post #11 of 22
How Long do i let it cool to cut it and what is the best way to let it cool
post #12 of 22
Quote:
Originally Posted by Katie Bratt View Post

How Long do i let it cool to cut it and what is the best way to let it cool


Katie,

No need to let the pig cool. Pull it off the smoker and take it right over to a carving table.

 

Here's more details than you asked for <grin>:

We use saw horses with 2x12 planks covered with a plastic shower curtain (for a couple of bucks at the discount store). We cover the area with a case of kale (greens) both for decoration plus to add a layer of insulation under the pig. The pig is too hot to carve with bare hands. I have a pair of thick rubberized insulated gloves that I got at a kitchen supply store that let me handle it without discomfort. I also have a large cutting board, a chef knife, and several disposable pans (and a couple of 3 mil trash bags in trash cans for bones, fat, and such). As guests walk through the line, I'm rapidly cutting off chunks of meat and slicing them to keep the pans full.

 

Good luck and have fun!

post #13 of 22

Hi all, 

So I was asked today if I would be able to smoke a whole hog for a party next year.  Haven't done a whole hog yet, but have been looking for a chance to.  So here's my reason to.  

 

This summer I will do one or 2 test smokes of a whole hog.  In prep, I reviewed this thread and noted that a couple of you stated 12-14 hours of pit time.  Prior to this, and with the butts I usually do, you look at 1 1/2 hours per pound.  A small 50 pound whole pig would take way more than 12-14 hours based on that.  I'm I missing something?  Is it smoking at a higher temp?  How are you prepping the pig?  Is there more details somewhere?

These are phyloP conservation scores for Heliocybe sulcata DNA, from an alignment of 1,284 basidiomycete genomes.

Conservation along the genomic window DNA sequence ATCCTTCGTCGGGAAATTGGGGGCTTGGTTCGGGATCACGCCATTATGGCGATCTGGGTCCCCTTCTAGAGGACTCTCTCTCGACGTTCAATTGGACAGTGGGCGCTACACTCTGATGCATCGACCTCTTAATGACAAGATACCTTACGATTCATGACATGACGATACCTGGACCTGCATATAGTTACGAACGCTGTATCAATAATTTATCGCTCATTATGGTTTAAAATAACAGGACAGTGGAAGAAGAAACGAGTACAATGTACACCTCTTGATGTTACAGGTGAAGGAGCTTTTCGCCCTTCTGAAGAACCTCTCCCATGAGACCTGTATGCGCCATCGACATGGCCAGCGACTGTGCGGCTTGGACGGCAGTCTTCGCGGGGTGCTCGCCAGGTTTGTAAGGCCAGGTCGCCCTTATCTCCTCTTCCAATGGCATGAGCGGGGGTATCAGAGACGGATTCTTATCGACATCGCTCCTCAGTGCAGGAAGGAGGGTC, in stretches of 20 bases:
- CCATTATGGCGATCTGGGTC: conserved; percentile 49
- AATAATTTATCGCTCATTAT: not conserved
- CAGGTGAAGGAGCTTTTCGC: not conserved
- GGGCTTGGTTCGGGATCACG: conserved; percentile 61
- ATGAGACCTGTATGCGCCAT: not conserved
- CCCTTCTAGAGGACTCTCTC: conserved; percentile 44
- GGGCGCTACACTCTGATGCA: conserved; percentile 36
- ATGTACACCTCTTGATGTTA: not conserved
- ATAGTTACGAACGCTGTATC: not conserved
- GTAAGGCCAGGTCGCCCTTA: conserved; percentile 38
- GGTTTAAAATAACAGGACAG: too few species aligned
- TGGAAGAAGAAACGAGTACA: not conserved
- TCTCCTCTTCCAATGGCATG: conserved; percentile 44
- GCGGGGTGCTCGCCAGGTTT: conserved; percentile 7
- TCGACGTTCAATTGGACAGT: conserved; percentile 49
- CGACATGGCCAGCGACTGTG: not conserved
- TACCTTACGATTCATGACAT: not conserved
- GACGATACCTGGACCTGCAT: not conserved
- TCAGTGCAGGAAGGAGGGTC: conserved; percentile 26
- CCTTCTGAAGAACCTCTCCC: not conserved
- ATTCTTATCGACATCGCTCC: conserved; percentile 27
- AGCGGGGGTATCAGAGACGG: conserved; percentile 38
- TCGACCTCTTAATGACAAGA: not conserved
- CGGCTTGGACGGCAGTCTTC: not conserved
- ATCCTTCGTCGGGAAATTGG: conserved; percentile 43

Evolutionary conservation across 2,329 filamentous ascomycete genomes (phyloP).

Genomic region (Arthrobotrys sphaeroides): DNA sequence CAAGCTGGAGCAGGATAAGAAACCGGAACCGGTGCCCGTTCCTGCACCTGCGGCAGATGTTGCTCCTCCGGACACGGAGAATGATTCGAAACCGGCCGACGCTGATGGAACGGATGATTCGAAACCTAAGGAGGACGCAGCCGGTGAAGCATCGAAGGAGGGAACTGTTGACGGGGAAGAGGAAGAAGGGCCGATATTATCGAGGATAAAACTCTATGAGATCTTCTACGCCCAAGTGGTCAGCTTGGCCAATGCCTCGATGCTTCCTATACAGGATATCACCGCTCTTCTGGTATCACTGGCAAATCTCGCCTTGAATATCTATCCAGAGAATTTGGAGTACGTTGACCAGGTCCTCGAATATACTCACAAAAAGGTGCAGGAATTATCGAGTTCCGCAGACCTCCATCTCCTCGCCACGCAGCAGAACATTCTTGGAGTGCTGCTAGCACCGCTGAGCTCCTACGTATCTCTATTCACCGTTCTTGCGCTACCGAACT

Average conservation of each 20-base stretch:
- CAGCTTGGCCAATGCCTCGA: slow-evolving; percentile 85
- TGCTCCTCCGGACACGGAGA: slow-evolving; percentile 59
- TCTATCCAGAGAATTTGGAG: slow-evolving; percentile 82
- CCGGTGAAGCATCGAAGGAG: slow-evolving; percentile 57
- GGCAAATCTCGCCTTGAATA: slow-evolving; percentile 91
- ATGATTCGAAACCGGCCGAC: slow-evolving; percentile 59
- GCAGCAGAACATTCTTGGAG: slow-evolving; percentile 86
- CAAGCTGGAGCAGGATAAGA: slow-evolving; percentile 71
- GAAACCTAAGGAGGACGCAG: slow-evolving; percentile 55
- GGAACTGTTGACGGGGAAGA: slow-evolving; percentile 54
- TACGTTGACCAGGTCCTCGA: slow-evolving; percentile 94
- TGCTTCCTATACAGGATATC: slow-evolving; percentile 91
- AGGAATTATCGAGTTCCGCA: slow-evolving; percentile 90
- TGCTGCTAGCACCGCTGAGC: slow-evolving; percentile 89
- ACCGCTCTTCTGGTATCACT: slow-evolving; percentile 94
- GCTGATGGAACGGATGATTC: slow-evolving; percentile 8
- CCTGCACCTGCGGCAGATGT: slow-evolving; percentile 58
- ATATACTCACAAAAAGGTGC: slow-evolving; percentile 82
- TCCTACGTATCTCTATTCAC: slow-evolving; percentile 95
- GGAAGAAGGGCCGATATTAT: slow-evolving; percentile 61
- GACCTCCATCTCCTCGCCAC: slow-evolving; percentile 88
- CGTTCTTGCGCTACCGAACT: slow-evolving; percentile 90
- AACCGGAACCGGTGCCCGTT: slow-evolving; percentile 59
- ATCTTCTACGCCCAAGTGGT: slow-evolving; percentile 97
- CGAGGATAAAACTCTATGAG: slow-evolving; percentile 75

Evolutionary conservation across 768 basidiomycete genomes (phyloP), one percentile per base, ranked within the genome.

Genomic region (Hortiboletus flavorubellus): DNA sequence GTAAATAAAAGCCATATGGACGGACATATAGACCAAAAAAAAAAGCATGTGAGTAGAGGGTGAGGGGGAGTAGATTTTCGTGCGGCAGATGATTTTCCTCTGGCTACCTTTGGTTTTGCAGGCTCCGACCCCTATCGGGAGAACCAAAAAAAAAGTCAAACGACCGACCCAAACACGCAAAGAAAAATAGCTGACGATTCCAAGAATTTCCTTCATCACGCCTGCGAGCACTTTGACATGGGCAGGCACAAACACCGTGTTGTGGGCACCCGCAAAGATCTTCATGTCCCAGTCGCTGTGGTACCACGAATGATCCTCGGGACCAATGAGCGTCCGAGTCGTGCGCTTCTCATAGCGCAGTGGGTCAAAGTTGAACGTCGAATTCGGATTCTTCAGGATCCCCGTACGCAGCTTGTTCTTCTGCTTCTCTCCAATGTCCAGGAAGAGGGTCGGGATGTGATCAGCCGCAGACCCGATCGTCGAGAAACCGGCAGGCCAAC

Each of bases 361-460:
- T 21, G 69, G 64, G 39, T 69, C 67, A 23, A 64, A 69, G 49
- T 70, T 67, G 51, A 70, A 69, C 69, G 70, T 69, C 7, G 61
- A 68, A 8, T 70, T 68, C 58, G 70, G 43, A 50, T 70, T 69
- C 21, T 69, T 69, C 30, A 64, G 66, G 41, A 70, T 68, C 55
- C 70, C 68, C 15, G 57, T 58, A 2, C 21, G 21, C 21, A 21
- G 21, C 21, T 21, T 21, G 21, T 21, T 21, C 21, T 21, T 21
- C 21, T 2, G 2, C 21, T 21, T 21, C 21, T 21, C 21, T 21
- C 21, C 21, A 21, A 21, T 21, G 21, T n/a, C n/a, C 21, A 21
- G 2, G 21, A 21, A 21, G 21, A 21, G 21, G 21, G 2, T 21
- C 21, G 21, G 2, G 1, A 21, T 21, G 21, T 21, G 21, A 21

Any help would be great.

post #14 of 22

Oh, and for the record, I have a Oaklahoma Joe Longohorn Smoker with the side firebox.  Smoking chamber is 38" x 19".  Is this big enough for a small hog?

post #15 of 22
Gonna need larger than that.
post #16 of 22

I was afraid of that.  I'll have to look around to find a rental for now.  I was hoping to upgrade to a larger, trailer unit in a couple years, but need something to get by with sooner.

 

Thanks for the heads up.

post #17 of 22
Quote:
Originally Posted by dwolfpak View Post

Hi all, 
So I was asked today if I would be able to smoke a whole hog for a party next year.  Haven't done a whole hog yet, but have been looking for a chance to.  So here's my reason to.  

This summer I will do one or 2 test smokes of a whole hog.  In prep, I reviewed this thread and noted that a couple of you stated 12-14 hours of pit time.  Prior to this, and with the butts I usually do, you look at 1 1/2 hours per pound.  A small 50 pound whole pig would take way more than 12-14 hours based on that.  I'm I missing something?  Is it smoking at a higher temp?  How are you prepping the pig?  Is there more details somewhere?